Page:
Inventory key performance indicators (KPIs) are critical to supply chain performance.
By submitting your personal information, you agree that TechTarget and its partners may contact you regarding relevant content, products and special offers.
Using these reports requires that you define initial parameters, such as a plant and a time period, so the system will only bring up the required information when executing the report or analysis.
Inventory KPIs are denoted as key figures and are expressed as numbers, such as a quantity or value, a currency or unit of measure, or a percentage.
- Inventory turnover (MC44): This is one of the most commonly used KPIs in inventory management, as it typically reflects the overall efficiency of the supply chain. It uses the formula: cost of goods ÷ average inventory.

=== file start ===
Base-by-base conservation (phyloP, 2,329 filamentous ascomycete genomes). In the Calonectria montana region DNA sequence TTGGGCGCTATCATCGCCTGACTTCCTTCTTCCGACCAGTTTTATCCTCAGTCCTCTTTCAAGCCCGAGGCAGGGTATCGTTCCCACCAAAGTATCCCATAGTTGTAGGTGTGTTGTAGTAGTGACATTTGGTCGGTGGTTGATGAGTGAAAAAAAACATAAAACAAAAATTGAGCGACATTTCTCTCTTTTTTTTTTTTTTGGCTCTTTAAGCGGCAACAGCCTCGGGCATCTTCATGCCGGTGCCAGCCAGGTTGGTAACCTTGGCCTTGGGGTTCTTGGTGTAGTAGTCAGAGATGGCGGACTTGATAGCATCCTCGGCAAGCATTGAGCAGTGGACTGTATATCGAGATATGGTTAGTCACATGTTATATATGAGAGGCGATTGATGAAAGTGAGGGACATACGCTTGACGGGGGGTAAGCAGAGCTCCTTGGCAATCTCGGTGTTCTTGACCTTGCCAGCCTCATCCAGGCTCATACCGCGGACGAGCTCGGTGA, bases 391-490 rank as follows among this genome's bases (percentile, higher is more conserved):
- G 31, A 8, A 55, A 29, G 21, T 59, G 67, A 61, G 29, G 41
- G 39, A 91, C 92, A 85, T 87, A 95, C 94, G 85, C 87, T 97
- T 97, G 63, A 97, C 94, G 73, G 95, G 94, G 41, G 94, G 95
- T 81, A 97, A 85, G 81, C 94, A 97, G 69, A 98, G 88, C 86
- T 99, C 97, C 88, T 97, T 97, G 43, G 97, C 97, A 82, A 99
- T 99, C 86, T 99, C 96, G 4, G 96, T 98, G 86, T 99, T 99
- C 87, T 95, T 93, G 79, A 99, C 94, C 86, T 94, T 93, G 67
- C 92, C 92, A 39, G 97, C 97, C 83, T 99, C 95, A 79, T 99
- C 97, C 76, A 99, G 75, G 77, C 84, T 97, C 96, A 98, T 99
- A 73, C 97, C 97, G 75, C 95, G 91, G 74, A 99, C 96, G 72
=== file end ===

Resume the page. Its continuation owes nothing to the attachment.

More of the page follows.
Inventory turnover is the number of times inventory must be replaced during a given period of time, and it specifies how often the average valuated stock is consumed or sold (turned over).
A low inventory turnover reflects excess inventory or an overstock situation, the presence of dead stock, and liquidity problems, which put increased pressure on working capital. In comparison, a high inventory turnover is usually seen as a positive sign, since it indicates the company is rapidly consuming or selling goods.
While this may be a good inventory management practice, it also points to insufficient safety stock that the company is maintaining and needs to investigate. To improve inventory turnover, companies can look into shortening their lead times by sourcing from local, instead of distant, suppliers; fine-tuning the service levels used; and refining forecast accuracy for materials.
It is also possible to know the average inventory turnover (transaction: MC.B), which is the average total consumption per day divided by the average stock.
- Dead stock (MC50): Dead stock is stock that hasn't been consumed during a given time period. To deal with excessive dead stock, revisit the safety stock level maintained in the system to bring it down to where there's minimal or no dead stock, but where you won't face supply chain disruption.